Affected individuals require frequent follow-up examination for early detection of newly arising intraocular tumors (PMID: 20237571, 20301625):

  • ophthalmoscopic examinations under anesthesia every three to four weeks until age six months, then less frequently until age three years.
    • exams under anesthesia allows for complete visualization of the retina.
    • the risk of anesthesia should be balanced by the benefit of early diagnosis and improved ocular survival (PMID: 14654593).
  • clinical examinations without anesthesia in cooperative children every three to six months until age seven years of age, then annually, and eventually biannually for life.
  • retinomas should be followed with retinal examinations and imaging every one to two years to detect any changes early.
  • because of the high risk for second cancers including sarcomas, melanoma, and other cancers, prompt investigation of any signs or symptoms is indicated; however, effective screening protocols have not yet been developed.
  • brain MRI every 6 months until 5 years of age has been proposed by Rao et al. to screen for pinealoblastoma (PMID: 18197032).

It has been suggested that cancer risks in survivors of hereditary Rb may be reduced by limiting exposure to DNA-damaging agents such as radiotherapy, tobacco, and ultraviolet light (PMID: 14996857).

An individual’s cancer risk and medical management are not determined by genetic test results alone. Overall cancer risk assessment incorporates additional factors including personal medical history, family history, as well as available genetic information that may result in a personalized plan for cancer prevention and surveillance.

It is advantageous to know if an RB1 pathogenic variant is present as medical management recommendations can be implemented. At-risk relatives can be identified, allowing pursuit of a diagnostic evaluation. In addition, the available information regarding hereditary cancer susceptibility genes is constantly evolving and more clinically relevant RB1 data is likely to become available in the near future. Awareness of this cancer predisposition allows patients and their providers to be vigilant in maintaining close and regular contact with their local genetics clinic in anticipation of new information, inform at-risk family members, and diligently follow condition-specific screening protocols.

Review date: August 2016

Assay and technical information

Invitae is a College of American Pathologists (CAP)-accredited and Clinical Laboratory Improvement Amendments (CLIA)-certified clinical diagnostic laboratory performing full-gene sequencing and deletion/duplication analysis using next-generation sequencing technology (NGS).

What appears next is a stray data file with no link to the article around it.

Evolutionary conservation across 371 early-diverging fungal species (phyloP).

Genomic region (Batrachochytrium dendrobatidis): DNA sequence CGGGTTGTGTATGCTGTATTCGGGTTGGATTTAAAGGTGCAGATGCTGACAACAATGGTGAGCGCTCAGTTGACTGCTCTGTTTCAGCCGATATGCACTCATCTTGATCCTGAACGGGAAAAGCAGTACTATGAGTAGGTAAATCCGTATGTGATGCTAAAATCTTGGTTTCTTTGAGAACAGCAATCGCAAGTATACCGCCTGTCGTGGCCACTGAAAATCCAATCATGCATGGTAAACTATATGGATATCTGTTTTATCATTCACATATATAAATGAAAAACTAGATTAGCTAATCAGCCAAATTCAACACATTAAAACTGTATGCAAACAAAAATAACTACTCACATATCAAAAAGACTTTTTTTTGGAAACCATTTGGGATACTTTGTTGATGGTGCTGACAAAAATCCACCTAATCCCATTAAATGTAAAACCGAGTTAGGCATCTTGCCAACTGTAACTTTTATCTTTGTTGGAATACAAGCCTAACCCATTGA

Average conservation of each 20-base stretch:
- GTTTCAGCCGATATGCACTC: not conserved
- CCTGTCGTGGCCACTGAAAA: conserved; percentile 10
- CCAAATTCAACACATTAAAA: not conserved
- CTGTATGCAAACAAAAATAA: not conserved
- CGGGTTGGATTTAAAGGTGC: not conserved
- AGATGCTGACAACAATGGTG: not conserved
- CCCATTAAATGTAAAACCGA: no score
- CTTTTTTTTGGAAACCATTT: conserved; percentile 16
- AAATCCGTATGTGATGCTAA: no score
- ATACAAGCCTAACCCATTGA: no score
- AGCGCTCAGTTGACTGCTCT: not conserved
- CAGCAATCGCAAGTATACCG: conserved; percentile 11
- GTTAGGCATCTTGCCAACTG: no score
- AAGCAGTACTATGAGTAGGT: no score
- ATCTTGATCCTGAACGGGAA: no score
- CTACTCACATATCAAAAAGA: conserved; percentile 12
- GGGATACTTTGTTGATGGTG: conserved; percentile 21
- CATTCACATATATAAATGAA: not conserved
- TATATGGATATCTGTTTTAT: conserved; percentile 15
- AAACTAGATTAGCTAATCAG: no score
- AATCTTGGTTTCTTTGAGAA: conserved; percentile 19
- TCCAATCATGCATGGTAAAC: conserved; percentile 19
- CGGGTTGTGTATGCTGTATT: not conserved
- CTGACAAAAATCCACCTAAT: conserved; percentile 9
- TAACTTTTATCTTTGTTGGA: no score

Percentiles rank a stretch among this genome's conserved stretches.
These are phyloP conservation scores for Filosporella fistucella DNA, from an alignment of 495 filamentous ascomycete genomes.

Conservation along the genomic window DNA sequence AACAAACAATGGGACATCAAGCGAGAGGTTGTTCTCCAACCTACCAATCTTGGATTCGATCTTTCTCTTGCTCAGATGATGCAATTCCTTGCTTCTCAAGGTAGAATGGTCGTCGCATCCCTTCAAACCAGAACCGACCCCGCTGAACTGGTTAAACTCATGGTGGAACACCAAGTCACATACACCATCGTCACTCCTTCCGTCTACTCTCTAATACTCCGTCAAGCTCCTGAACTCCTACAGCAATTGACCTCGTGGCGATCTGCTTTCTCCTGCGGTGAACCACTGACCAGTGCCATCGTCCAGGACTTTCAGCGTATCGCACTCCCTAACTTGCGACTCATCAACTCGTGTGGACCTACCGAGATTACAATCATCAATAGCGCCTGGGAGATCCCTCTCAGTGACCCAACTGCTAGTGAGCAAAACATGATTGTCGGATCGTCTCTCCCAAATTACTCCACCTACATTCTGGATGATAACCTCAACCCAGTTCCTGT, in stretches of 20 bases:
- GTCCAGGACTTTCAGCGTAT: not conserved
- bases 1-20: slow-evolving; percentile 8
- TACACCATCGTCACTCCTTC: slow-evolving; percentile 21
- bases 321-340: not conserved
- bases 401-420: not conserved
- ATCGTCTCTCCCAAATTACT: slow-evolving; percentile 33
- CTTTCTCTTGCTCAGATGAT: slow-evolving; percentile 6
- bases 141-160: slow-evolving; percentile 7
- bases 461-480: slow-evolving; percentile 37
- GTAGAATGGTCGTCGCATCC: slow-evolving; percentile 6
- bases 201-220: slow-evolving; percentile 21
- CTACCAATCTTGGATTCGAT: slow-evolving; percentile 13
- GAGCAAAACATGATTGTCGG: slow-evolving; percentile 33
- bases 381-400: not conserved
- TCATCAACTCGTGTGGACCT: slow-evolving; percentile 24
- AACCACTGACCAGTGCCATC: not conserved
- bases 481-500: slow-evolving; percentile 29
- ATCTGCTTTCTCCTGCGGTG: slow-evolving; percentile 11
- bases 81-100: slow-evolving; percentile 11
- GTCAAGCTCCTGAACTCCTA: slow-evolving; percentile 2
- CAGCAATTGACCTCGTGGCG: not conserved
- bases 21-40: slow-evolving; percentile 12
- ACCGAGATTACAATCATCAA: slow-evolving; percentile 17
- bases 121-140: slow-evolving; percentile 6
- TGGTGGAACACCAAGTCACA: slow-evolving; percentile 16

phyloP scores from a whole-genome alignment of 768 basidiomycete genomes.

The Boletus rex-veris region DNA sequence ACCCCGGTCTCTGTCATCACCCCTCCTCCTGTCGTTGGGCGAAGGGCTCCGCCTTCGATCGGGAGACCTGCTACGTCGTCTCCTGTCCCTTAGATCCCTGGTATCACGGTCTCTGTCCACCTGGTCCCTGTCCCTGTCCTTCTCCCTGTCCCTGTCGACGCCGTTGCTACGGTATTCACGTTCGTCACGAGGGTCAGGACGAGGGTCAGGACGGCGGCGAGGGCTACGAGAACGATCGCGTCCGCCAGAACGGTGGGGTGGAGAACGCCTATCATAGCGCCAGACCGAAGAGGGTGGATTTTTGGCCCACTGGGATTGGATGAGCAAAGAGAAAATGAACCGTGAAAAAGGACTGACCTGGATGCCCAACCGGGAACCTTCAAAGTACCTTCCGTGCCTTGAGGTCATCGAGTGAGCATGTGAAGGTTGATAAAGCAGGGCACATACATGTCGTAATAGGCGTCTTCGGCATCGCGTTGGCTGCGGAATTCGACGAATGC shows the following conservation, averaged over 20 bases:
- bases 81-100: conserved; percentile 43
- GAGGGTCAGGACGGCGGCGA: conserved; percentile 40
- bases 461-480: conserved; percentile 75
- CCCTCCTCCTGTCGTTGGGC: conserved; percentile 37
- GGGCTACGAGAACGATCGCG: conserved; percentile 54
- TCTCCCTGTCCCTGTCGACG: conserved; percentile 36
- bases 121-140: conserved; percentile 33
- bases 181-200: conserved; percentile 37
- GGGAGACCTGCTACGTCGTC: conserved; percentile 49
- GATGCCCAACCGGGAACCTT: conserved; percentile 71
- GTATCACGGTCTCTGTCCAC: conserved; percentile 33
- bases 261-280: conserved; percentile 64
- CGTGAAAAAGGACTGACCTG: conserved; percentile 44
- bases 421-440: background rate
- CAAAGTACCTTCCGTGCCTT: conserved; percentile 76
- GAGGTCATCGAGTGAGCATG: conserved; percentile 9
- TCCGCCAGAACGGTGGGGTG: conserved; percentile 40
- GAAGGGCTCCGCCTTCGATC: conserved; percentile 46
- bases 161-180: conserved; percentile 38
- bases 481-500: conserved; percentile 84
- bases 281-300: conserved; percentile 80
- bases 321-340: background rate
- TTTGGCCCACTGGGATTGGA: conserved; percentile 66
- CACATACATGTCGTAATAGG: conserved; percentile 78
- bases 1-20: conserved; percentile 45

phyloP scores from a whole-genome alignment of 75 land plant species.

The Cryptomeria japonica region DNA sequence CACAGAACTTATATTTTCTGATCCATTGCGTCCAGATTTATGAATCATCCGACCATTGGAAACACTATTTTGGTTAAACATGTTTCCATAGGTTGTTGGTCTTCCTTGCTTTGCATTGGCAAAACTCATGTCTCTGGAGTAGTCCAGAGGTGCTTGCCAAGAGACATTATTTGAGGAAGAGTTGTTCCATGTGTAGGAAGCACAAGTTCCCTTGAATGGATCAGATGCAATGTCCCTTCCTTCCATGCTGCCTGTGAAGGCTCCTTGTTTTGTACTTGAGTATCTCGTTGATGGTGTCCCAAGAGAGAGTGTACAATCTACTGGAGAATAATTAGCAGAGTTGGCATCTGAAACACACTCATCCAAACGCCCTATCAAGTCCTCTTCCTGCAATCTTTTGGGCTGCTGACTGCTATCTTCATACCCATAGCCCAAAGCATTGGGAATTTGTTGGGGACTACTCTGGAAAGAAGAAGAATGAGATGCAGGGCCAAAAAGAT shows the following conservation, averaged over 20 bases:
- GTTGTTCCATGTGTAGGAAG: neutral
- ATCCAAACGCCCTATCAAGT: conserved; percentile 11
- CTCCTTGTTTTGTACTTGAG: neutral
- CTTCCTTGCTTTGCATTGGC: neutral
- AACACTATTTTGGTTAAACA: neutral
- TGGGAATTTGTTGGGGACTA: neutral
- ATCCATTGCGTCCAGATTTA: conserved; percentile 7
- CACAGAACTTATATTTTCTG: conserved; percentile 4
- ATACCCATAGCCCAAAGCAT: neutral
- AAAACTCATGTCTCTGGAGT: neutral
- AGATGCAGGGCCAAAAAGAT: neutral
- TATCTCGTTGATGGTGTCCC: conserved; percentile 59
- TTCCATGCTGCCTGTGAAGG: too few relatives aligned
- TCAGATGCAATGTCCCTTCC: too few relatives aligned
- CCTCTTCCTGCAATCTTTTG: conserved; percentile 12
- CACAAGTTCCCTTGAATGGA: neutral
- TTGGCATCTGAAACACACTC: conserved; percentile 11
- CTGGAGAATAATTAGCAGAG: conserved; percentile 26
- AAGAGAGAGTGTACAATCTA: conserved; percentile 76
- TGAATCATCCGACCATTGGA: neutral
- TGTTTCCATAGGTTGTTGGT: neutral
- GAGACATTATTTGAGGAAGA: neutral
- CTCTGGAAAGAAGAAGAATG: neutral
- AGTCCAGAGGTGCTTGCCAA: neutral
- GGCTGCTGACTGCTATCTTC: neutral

Our sequence analysis covers clinically important regions of each gene, including coding exons and 10 to 20 base pairs of adjacent intronic sequence on either side of the coding exons in the transcript listed below. In addition, the analysis covers the select non-coding variants specifically defined in the table below. Any variants that fall outside these regions are not analyzed. Any limitations in the analysis of these genes will be listed on the report. Contact client services with any questions.

Based on validation study results, this assay achieves >99% analytical sensitivity and specificity for single nucleotide variants, insertions and deletions <15bp in length, and exon-level deletions and duplications. Invitae's methods also detect insertions and deletions larger than 15bp but smaller than a full exon but sensitivity for these may be marginally reduced. Invitae’s deletion/duplication analysis determines copy number at a single exon resolution at virtually all targeted exons. However, in rare situations, single-exon copy number events may not be analyzed due to inherent sequence properties or isolated reduction in data quality. Certain types of variants, such as structural rearrangements (e.g. inversions, gene conversion events, translocations, etc.) or variants embedded in sequence with complex architecture (e.g. short tandem repeats or segmental duplications), may not be detected. Additionally, it may not be possible to fully resolve certain details about variants, such as mosaicism, phasing, or mapping ambiguity. Unless explicitly guaranteed, sequence changes in the promoter, non-coding exons, and other non-coding regions are not covered by this assay. Please consult the test definition on our website for details regarding regions or types of variants that are covered or excluded for this test. This report reflects the analysis of an extracted genomic DNA sample. In very rare cases, (circulating hematolymphoid neoplasm, bone marrow transplant, recent blood transfusion) the analyzed DNA may not represent the patient's constitutional genome.

Gene Transcript reference Sequencing analysis Deletion/Duplication analysis
RB1 NM_000321.2